One headline after the other....Afghanistan surfaced this weekend as a major news item. But what does it all mean?
Carlotta Gall, one of the few correspondents who knows Afghanistan well enough to write beyond the official line of U.S. and NATO officials, went to a remote part of Western Afghanistan to cover a significant development in the fight against the Taliban insurgency. The U.S. handed over military security of the less-volatile Western region in early 2005 to NATO forces from Europe – mainly the Italian Army in Herat.
Recently, out special forces have been active in the area – to include calling in air strikes on suspected Taliban positions and raids within villages. The Times quotes villagers who say there were no Taliban – in fact, the villagers themselves claim responsibility for rising up against the Americans after U.S. forces allegedly went through several houses, shot some and arrested others.
So, by going after some bad guys – we created a whole new dynamic, one faced by every occupying force that ever fought in Afghanistan. Afghans are fiercely territorial and will defend themselves against all odds if they feel their lives or homes are in danger. Ask the British, whose might could not prevail over the “dushman,” (enemy) or the Soviets who lost to the rabble of “dukhi.” (ghosts)
Apparently, many civilians were recently killed in bombing raids. Civilian deaths following a March attack on a Marine convoy led to a senior U.S. commander apologizing and paying families. Karzai condemns civilian deaths routinely, and the U.S. State Department allows him to rant publicly to save face an maintain public support – although his tirades fall on deaf ears when it comes to the continuing of combat action that may endanger Afghan civilians.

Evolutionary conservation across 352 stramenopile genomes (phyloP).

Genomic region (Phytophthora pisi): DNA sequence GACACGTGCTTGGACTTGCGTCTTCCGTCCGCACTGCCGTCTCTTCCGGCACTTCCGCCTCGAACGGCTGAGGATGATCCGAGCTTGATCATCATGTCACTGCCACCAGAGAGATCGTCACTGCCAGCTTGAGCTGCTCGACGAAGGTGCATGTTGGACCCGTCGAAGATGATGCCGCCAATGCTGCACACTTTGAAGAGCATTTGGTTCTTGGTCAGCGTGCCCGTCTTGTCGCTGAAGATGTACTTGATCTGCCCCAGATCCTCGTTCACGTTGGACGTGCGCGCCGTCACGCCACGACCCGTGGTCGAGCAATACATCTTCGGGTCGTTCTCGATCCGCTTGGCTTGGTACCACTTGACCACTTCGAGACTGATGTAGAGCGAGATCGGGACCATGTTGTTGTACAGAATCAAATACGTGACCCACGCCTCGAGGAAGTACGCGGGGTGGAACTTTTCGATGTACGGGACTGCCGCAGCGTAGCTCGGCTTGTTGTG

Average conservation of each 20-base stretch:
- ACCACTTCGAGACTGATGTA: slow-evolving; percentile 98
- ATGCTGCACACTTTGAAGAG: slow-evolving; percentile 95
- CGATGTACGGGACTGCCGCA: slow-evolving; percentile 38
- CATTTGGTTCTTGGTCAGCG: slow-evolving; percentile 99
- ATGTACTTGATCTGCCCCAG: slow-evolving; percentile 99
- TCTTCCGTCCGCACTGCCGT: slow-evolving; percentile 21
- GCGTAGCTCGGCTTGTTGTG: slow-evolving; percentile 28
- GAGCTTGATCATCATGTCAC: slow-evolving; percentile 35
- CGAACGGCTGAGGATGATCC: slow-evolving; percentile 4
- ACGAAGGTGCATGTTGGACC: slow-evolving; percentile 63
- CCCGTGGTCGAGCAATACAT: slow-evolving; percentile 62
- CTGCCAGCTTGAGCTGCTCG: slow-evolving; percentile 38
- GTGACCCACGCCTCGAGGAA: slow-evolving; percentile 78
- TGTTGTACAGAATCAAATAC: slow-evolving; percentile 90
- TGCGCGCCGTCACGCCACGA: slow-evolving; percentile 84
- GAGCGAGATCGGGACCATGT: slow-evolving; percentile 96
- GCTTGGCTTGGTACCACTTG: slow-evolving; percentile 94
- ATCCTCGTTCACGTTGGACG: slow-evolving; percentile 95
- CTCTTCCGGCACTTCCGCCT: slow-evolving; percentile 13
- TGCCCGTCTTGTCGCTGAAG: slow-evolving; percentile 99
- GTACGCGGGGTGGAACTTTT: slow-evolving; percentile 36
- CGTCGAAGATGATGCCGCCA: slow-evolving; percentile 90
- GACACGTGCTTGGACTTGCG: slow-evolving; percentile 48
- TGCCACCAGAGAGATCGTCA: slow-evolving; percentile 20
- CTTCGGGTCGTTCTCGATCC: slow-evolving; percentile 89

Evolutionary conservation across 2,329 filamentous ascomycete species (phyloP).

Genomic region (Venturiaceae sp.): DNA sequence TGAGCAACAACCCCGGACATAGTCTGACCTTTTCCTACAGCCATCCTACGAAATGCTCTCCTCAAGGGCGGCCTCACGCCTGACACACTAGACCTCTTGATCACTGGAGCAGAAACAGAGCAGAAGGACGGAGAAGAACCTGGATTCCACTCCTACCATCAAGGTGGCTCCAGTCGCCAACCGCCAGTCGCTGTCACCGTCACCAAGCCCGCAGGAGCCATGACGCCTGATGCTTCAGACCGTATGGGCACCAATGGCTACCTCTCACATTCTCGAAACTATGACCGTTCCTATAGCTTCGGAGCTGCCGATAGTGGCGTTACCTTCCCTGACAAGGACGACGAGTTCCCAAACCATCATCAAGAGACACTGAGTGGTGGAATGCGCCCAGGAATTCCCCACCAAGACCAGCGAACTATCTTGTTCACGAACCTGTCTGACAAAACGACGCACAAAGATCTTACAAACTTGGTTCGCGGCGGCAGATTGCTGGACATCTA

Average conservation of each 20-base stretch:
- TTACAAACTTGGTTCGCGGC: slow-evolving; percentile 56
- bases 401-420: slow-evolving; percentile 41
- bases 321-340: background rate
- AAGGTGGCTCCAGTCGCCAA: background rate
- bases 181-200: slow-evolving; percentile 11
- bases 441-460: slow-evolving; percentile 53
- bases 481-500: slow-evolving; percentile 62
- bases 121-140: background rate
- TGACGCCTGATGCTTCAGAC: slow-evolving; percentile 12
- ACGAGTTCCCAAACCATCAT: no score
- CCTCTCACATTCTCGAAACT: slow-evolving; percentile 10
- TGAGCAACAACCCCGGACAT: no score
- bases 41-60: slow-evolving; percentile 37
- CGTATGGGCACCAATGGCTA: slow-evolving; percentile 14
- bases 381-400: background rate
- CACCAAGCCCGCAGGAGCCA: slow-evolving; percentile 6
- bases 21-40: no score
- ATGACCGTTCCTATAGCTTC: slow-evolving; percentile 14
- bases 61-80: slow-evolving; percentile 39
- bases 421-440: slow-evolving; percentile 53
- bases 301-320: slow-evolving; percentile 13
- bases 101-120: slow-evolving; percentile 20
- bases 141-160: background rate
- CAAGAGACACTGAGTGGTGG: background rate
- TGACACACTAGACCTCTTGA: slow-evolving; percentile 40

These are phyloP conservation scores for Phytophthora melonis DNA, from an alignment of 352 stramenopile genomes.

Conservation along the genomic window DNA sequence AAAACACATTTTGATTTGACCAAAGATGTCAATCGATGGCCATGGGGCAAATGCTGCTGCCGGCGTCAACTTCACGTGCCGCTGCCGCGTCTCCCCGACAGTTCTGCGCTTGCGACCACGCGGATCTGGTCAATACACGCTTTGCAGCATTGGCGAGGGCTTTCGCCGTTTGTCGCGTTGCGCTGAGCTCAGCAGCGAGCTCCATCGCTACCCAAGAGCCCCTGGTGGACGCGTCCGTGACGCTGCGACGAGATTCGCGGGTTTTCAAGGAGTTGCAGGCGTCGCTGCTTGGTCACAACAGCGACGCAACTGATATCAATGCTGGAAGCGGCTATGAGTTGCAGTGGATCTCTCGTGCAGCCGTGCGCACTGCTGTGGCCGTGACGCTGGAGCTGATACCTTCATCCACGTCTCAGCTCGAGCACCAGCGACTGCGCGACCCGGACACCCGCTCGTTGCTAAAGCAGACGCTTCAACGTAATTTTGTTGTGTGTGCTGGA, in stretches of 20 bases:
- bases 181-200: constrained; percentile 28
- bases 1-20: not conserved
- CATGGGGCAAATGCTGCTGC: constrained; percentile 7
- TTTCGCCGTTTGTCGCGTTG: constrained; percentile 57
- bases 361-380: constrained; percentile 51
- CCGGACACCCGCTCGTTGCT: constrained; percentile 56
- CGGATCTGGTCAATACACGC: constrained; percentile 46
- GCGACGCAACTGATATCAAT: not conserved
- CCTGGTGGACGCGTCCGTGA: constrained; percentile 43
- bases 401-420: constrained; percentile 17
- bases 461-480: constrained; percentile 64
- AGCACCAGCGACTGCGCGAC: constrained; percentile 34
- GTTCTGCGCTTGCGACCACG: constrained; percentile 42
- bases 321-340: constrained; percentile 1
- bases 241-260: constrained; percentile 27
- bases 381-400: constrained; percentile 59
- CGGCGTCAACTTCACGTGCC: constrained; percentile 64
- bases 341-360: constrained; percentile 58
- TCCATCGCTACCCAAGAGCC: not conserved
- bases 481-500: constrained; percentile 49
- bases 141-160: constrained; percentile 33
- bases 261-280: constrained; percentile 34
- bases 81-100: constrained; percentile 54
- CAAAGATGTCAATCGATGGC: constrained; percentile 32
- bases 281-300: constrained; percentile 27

Also, an Afghan troop shot a U.S. colonel and a U.S. master sergeant last week near Kabul. Now, some in the Afghan government are calling for negotiations with the Taliban.
NY Times Sunday: Losing Civilian Support In Afghanistan
So, our return public relations tactic – publicly display the body of Mullah Dadullah – front page of the New York Times Monday (May 14). Out forces finally caught up with the one-legged jihadist and offered him a one-way ticket to visit Allah. Unfortunately, like when previous enemy commanders are killed, there are plenty of followers to fill his shoes – er, uh…shoe?
NY Times / Mullah Dadullah Dead:
We lost a U.S. soldier coming back from a meeting just across the Pakistan border. No doubt some tribal militia loyal to the insurgency carried out the attack. The tribal region that straddles Afghanistan’s eastern border and the Northwest of Pakistan is clearly the heart of our problem fighting the insurgency – and perhaps the sanctuary for Osama bin Laden and the thriving remnants of the Taliban and al-Qaeda. (Think the border of Cambodia-Vietnam during the late 1960’s). If we had more troops on hand – rather than having them bogged down in Iraq – we could theoretically push into the region. Of course, that would mean jeopardizing our relationship with the Pakistani government. So the politicking along the border will continue – and so will the insurgency.
NY Times / Troops Attacked After Pakistan Meeting